Funder demands better evidence for biomarkers in clinical trials.
Biologists combing through massive patient data sets often find potential biomarkers of certain diseases, but many of these signals turn out to be false. To weed out these useless associations, the US National Cancer Institute (NCI) yesterday released a draft list of 29 criteria, such as documenting where specimens came from and ensuring experiments can be properly replicated, that researchers must address before receiving NCI funds to run a clinical trial.
The goal of the guidelines is to divert some of the problems that arise in developing tests on the basis of ‘omics’ studies — investigations of thousands of genes, proteins and other biomolecules within patient samples. Such tests could help to predict the best treatments for patients with cancer, but evaluating them can be tricky, says Lisa McShane, a biostatistician at the NCI in Rockville, Maryland, and a co-author of the guidelines.
Problems with omics predictions captured headlines after clinical trials for cancer at Duke University in Durham, North Carolina, were halted in 2010 owing to suspicion of data alteration. More than two dozen papers were retracted in association with the scandal, and the lead investigator, Anil Potti, resigned amid an investigation of research misconduct (see ‘Cancer trial errors revealed‘).
After the investigation, the US Institute of Medicine released a report in March calling for higher standards in developing omics tests to guide treatment decisions in clinical trials (see ‘Lapses in oversight compromise omics results’). That report outlined principles for discovering, evaluating and validating omics tests, and specified that any tests used to determine a patient’s medical care within a clinical trial should first be reviewed by the US Food and Drug Administration.
The NCI guidelines address similar problems as the IOM report but are more like a how-to manual, says McShane, and they are not just a checklist — because the NCI approves and funds clinical trials, the guidelines are enforceable.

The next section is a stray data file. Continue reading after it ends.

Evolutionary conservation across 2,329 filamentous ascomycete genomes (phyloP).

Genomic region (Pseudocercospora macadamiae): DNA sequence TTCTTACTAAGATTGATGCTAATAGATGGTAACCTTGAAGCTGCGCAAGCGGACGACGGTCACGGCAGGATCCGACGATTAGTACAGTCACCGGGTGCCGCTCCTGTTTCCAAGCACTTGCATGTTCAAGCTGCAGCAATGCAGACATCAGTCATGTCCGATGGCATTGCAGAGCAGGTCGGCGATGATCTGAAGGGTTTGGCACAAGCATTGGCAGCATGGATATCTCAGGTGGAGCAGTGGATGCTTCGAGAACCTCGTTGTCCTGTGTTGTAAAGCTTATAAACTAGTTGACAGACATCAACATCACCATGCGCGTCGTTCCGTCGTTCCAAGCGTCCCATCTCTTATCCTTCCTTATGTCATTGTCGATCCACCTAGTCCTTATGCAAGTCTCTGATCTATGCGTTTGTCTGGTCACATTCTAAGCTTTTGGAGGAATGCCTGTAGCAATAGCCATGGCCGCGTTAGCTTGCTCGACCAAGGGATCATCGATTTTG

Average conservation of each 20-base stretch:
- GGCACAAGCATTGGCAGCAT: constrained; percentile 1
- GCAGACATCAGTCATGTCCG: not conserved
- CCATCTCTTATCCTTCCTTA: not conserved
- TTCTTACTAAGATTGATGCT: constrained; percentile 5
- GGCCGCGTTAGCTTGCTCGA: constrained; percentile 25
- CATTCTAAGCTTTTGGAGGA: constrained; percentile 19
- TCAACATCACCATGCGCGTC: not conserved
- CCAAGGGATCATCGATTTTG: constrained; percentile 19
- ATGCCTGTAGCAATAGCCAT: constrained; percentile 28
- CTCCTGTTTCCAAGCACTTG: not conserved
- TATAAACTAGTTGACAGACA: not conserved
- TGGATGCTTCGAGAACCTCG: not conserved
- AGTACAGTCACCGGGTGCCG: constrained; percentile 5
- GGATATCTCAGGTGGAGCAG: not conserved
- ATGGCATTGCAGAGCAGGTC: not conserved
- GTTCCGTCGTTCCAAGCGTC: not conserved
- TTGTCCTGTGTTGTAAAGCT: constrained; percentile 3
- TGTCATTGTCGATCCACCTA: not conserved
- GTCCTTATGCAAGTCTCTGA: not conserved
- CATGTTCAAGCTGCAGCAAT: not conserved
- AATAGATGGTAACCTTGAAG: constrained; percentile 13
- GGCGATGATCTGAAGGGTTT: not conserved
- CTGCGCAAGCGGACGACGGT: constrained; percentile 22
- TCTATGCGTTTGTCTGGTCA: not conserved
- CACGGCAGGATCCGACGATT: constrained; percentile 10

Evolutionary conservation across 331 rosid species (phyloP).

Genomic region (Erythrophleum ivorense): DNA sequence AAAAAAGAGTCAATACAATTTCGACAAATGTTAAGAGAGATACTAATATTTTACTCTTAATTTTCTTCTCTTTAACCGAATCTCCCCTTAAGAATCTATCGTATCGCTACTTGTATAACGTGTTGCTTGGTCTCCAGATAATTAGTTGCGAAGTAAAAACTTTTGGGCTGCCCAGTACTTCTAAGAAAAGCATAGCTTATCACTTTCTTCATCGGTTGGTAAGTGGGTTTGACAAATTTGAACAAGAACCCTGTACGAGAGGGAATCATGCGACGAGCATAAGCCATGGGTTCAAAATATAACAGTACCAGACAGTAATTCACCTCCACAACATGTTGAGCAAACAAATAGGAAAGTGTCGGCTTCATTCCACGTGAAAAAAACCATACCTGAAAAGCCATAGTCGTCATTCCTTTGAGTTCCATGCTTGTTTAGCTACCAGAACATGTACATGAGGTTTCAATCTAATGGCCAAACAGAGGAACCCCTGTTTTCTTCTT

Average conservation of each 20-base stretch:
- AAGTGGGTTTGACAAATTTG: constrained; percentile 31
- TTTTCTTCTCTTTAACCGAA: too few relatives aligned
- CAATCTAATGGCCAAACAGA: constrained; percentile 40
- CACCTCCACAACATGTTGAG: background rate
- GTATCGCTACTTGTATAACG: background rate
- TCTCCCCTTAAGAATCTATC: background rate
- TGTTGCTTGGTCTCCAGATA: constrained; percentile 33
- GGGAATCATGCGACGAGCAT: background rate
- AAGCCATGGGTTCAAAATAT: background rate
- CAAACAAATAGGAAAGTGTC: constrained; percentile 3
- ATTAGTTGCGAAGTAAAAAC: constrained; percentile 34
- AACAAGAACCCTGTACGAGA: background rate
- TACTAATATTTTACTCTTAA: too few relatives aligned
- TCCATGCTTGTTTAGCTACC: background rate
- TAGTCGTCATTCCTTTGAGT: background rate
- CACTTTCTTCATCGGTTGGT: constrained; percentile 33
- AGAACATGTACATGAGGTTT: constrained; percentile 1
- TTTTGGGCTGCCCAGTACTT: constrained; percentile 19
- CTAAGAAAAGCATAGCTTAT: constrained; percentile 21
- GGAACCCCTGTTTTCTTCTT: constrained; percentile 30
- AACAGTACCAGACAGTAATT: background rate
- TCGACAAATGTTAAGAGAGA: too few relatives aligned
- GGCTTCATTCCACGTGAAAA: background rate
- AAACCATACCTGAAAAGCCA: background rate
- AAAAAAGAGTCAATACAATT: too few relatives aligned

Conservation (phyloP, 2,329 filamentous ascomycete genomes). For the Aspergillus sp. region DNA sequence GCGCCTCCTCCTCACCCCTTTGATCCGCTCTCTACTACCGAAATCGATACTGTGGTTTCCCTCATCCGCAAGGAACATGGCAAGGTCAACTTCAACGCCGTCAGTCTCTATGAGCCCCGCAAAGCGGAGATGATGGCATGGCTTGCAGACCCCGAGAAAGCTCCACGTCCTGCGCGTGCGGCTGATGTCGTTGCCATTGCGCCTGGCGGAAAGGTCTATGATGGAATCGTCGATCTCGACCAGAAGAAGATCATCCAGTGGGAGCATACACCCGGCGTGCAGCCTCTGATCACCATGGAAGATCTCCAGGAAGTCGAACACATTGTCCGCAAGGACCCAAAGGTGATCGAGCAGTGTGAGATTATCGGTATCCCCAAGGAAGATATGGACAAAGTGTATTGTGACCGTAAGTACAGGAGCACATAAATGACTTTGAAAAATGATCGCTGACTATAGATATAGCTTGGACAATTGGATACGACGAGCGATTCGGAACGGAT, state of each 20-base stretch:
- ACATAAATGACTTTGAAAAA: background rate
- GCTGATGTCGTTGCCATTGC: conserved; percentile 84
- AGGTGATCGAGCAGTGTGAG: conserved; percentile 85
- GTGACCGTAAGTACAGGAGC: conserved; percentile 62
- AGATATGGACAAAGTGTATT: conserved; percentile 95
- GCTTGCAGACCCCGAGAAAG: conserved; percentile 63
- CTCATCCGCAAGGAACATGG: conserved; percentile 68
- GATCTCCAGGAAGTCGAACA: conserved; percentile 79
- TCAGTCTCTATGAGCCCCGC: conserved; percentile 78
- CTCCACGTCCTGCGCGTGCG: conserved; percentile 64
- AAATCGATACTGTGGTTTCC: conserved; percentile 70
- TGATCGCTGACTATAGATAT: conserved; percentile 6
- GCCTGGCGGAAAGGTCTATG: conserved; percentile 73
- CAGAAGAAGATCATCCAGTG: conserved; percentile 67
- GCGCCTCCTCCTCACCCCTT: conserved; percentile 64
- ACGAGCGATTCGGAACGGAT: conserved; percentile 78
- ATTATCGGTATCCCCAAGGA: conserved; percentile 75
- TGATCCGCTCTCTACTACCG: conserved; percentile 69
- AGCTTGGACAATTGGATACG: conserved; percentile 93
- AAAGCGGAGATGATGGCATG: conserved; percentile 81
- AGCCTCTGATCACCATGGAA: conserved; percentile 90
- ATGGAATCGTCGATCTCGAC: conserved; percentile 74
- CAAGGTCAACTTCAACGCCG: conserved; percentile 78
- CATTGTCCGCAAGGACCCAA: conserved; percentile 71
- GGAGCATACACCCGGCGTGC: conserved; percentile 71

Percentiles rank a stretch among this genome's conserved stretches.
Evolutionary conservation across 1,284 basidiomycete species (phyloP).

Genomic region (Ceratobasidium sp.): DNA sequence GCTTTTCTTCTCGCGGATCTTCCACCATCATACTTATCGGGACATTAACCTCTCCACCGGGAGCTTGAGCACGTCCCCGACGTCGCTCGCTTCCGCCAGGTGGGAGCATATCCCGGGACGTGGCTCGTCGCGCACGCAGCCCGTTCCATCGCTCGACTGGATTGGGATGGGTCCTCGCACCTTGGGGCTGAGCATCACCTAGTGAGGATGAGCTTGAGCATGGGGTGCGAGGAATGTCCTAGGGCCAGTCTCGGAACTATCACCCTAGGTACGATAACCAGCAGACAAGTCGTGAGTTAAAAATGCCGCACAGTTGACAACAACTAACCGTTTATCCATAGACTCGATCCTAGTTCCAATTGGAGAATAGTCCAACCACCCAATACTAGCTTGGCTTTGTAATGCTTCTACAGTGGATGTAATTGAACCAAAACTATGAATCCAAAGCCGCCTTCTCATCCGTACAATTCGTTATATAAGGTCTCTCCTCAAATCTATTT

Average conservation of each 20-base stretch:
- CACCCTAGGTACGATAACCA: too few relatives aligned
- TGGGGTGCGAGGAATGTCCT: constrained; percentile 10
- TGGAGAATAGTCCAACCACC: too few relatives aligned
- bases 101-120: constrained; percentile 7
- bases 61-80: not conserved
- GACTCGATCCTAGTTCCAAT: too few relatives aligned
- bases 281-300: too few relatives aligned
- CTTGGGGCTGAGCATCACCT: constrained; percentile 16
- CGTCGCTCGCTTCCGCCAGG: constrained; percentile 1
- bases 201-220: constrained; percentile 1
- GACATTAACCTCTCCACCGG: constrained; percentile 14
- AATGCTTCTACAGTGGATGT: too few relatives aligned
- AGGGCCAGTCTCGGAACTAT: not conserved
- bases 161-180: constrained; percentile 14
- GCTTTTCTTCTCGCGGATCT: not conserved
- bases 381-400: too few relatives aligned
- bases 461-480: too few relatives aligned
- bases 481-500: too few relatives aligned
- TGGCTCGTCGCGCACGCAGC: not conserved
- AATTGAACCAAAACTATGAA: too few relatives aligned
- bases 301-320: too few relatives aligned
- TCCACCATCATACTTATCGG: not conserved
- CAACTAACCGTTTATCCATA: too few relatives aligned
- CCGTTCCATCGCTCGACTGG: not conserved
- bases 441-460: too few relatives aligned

Although cases of outright misconduct are rare, many papers and protocols contain serious scientific flaws, says McShane. Intuition breaks down when so many variables are considered, she says, making researchers blind to methodological flaws.
Keith Baggerly, a bioinformatician at MD Anderson Cancer Center in Houston, Texas, who, along with McShane, helped to uncover problems in the Duke trials says that no one expected that it would be so easy to find spurious patterns in genomic data.
“Early after the genome was mapped, there was a notion we could take this wonderful data, plug it through some mathematical algorithms, and out would pop the secrets of biology. Guess what? It’s not that easy,” says Larry Kessler, who studies how research can best move into clinical practice at the University of Washington in Seattle.
One of the most egregious flaws, says McShane, is ‘resubstitution’, in which some of the data used to build a hypothesis are also used to evaluate it. “You can see that even in top journals,” says McShane. Other problems occur when researchers fail to thoroughly document where patient specimens come from or how they’ve been assayed, making it hard to replicate results.
“The guidelines are so important and necessary,” says Kessler. “A lot of experiments have not been done with the [necessary] rigour and replication.” Neither funders nor scientists get excited about replicating studies, he says, but not doing so is wasteful at best. The guidelines enforce replication at several levels, such as requiring researchers to repeat an assay on the same sample to make sure it provides consistent results, to document computer code in enough detail for someone else to reproduce an analysis, or to check that the same biomarkers are associated with the same conditions in independent data sets.
Part of the problem is cultural, says David Ransohoff, a cancer epidemiologist at the University of North Carolina in Chapel Hill, who says that the NCI guidelines are a good start. There is a big difference between assessing data for clinical research and generating hypotheses in labs. “Whatever you’re using, you have to give it a fair, blinded hypothesis test to validate it, and if you don’t, you don’t have strong enough data to be doing patient management.”
What researchers might bill as blinded is not necessarily so, says McShane. If results don’t come out as expected, researchers may tweak a model or disregard outlier data and then rerun a test without realizing that those tweaks corrupt validation studies. “People don’t realize how much bias that can introduce,” she says.
McShane says that she hopes the guidelines will protect patients and make research more efficient. “We are seeing these guidelines not as something making people’s life difficult, but something that can spare people pain,” says McShane. “So they won’t write up a bad protocol or hype a bad study.”
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